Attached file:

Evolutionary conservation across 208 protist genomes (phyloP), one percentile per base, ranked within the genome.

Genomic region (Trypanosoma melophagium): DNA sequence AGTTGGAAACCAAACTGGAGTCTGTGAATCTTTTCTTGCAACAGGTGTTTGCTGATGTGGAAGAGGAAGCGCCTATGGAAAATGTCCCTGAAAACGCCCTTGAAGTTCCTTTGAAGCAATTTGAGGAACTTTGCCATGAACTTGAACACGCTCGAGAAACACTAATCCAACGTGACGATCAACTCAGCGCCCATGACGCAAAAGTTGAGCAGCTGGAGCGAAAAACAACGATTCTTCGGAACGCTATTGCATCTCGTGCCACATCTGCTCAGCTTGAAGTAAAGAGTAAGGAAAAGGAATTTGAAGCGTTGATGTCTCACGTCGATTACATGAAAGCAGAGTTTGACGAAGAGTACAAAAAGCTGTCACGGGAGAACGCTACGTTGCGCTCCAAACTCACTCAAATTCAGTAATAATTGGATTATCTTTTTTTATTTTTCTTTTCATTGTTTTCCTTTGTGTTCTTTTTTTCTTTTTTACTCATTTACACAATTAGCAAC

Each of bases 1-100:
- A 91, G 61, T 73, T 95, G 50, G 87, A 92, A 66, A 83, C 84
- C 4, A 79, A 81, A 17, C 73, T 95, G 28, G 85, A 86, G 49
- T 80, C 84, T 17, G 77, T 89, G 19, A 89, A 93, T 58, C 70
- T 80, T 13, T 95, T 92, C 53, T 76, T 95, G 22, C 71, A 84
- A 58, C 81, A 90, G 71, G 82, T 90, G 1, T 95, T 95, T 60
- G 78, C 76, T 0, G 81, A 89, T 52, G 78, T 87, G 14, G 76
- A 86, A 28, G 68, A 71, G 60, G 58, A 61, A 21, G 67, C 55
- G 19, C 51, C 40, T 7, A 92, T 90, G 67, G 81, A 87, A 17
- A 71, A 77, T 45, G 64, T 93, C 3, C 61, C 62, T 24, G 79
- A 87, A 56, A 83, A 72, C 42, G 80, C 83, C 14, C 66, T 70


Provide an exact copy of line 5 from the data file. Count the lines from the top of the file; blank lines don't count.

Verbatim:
- C 4, A 79, A 81, A 17, C 73, T 95, G 28, G 85, A 86, G 49